Were the women in the book bad mothers?
Oprah: Was it you who said in your letter, Lori, all of these women in their own way were trying to do what was best for their daughters?
Oprah: And there's a whole culture of women who have done that.
Lori: Absolutely. They don't talk about it.
Oprah: They want you to behave a certain way and look a certain way.
Toni: Yes, the best they knew how to be.
Oprah: They did the best they could with what they knew how to do.
Toni: And that's what we all do, and we hope that the next generation figures out something else. Or more. Or certainly respects the limitations and the power of the one that preceded them. All that's hidden in this book.
L'Tanya: I teach Sula. I've read it 16 times, and picking it up every year, at different times in my life, there are certain parts of it that appeal to me. The relationship, the 'woman love,' is so powerful. I have sisters. I was blessed with an amazing mother, and so that woman love is there for me all throughout. The friendship. The power of that friendship is extraordinary. And even now, this idea of passion and living life passionately the way [Sula] does is hitting home for me...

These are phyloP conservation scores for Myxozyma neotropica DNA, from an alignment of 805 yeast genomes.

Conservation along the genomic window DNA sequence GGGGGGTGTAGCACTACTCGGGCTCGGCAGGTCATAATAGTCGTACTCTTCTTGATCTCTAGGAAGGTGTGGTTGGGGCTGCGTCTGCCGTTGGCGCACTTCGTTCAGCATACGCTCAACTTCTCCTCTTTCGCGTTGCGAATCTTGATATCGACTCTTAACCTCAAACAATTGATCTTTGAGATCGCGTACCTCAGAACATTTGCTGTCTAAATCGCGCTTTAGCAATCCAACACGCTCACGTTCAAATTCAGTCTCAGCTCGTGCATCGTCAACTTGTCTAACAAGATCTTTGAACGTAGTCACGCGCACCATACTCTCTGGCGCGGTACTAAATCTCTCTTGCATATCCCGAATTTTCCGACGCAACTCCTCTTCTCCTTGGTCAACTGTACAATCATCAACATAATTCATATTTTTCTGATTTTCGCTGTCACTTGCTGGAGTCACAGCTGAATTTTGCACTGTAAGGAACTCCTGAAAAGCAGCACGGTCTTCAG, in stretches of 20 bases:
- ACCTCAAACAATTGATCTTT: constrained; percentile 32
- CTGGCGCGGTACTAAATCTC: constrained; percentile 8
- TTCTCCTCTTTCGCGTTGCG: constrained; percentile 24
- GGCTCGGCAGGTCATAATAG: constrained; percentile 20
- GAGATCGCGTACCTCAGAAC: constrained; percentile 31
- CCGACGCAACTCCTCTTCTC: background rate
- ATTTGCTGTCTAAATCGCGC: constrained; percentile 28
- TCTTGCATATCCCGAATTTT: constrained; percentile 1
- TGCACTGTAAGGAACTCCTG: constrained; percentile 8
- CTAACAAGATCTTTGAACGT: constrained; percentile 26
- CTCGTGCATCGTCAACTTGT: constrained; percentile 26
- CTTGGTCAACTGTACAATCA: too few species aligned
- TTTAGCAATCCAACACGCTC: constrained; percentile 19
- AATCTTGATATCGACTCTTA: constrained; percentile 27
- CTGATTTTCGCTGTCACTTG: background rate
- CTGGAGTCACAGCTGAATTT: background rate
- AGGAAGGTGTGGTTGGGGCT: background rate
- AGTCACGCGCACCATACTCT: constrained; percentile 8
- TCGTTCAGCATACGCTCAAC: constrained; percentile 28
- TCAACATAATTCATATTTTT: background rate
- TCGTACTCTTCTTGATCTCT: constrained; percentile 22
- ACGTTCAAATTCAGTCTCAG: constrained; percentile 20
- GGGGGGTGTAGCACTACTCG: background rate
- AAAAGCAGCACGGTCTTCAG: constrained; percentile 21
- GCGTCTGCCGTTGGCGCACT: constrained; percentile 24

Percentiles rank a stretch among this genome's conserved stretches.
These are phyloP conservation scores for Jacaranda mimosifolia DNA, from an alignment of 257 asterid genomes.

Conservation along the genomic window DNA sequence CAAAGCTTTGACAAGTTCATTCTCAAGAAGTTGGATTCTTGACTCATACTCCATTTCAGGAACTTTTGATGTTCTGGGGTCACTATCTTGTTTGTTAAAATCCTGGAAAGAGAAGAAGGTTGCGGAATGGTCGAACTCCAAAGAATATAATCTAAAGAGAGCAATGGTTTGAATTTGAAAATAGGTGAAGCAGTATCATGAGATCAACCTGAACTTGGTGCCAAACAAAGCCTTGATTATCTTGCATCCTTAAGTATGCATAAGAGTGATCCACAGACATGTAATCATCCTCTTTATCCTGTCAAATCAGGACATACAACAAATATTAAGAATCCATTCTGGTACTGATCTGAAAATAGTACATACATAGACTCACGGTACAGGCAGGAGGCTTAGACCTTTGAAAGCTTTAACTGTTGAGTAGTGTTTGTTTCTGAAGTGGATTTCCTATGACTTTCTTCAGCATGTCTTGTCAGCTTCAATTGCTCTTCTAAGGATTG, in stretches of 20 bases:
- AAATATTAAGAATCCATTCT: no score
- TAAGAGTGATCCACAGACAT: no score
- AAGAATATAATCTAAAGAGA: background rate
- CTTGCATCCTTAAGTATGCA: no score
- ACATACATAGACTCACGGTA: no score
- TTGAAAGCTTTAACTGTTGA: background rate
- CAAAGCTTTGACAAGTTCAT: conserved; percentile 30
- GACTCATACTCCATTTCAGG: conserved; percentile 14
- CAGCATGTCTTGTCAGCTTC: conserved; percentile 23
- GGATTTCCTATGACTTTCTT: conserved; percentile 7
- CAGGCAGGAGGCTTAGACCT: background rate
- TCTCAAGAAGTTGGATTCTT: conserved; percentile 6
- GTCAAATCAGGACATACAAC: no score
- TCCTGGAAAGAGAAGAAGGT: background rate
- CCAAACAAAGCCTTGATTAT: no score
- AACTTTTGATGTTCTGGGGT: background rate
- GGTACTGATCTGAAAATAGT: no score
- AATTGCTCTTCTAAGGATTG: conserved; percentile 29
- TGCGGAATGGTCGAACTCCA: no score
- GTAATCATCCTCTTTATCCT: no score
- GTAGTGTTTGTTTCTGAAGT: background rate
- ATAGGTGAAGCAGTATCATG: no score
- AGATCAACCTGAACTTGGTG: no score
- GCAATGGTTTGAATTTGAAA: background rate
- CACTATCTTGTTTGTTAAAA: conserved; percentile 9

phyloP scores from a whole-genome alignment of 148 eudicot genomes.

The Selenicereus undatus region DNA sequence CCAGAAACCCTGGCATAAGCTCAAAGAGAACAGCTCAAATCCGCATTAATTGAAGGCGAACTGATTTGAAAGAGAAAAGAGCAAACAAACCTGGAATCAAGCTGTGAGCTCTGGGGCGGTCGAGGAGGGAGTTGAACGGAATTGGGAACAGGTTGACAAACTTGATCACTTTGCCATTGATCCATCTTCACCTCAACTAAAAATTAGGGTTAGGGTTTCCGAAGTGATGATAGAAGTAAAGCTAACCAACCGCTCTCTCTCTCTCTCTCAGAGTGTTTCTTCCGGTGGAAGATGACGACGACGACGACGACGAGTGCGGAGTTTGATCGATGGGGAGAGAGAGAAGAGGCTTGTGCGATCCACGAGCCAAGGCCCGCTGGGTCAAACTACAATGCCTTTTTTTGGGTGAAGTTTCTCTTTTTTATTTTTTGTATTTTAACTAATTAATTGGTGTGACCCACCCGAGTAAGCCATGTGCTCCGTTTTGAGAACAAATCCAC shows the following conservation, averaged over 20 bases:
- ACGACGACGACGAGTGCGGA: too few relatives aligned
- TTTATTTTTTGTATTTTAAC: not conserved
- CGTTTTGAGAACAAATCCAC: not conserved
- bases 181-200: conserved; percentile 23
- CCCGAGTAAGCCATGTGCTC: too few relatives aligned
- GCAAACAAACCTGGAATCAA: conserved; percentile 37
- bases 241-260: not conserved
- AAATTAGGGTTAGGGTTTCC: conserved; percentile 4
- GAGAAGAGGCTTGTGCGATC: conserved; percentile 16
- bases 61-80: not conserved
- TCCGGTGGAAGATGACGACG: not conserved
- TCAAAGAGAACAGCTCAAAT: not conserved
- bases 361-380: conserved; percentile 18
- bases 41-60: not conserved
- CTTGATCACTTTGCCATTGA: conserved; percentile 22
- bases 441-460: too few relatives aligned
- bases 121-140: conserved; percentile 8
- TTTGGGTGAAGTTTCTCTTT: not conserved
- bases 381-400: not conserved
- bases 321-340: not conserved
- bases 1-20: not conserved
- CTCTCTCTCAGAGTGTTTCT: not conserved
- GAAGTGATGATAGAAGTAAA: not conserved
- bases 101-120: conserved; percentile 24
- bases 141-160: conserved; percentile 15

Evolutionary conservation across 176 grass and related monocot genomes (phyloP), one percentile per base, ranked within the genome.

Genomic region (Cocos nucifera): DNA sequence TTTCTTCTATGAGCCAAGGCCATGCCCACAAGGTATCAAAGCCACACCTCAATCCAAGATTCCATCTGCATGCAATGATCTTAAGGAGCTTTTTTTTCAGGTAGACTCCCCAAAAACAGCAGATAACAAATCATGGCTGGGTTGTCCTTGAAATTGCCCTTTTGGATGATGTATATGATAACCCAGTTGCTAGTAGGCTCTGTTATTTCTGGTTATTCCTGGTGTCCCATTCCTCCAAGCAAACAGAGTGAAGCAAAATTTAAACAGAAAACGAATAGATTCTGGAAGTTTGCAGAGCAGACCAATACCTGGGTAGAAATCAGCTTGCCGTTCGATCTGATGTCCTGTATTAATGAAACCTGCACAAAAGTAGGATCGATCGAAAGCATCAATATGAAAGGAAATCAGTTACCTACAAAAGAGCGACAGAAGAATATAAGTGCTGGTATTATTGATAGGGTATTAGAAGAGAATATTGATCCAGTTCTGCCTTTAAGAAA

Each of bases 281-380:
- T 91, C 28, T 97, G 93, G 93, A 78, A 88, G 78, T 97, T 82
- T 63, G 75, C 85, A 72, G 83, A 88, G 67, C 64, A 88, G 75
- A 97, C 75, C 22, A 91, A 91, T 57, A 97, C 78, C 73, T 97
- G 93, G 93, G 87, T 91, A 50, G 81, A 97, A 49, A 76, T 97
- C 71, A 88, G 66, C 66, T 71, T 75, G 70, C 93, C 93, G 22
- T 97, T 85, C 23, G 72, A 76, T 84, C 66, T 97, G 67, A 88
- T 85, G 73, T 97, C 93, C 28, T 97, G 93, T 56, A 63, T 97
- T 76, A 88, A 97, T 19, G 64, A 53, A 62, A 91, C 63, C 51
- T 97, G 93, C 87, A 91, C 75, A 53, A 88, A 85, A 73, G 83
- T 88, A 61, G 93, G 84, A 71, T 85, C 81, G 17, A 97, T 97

Oprah: Like a redwood and not like a stump.
L'Tanya: Exactly. That largeness. Oh, she inspires me. Every time.
Toni: I am delighted to hear that. No one knows the risk of writing such a book. You know, people are not going to like this because the wonderful person doesn't end beautifully. I'm saying, 'Look, friendship is important. It's important if you have a friend that no matter what, you should hang on to them because [they are rare].'
Gerri: And that's what was so disappointing, because they're so far and few between. The way they could finish each other's sentences and talk for each other...
Toni: They were that close. And of course, only sexual treachery could break them up, which is what in fact will break them up. But I was trying to suggest, 'Okay, your friend may not always be nice. May not always agree. May even drive you mad. May offend you. But if that other quality is there, that is so valuable. That kind of love, you have to hang onto it.'
Who does Toni Morrison write for?
Toni: I feel it, and I feel the connection with other people, and I know that I can't sell you short. I cannot sell my readers short. They know better than that. I don't care what kind of cute little stories they hear. I know they know that when you are writing level one and there's an under-story, I know they hear it. They may even refuse to hear it the first time.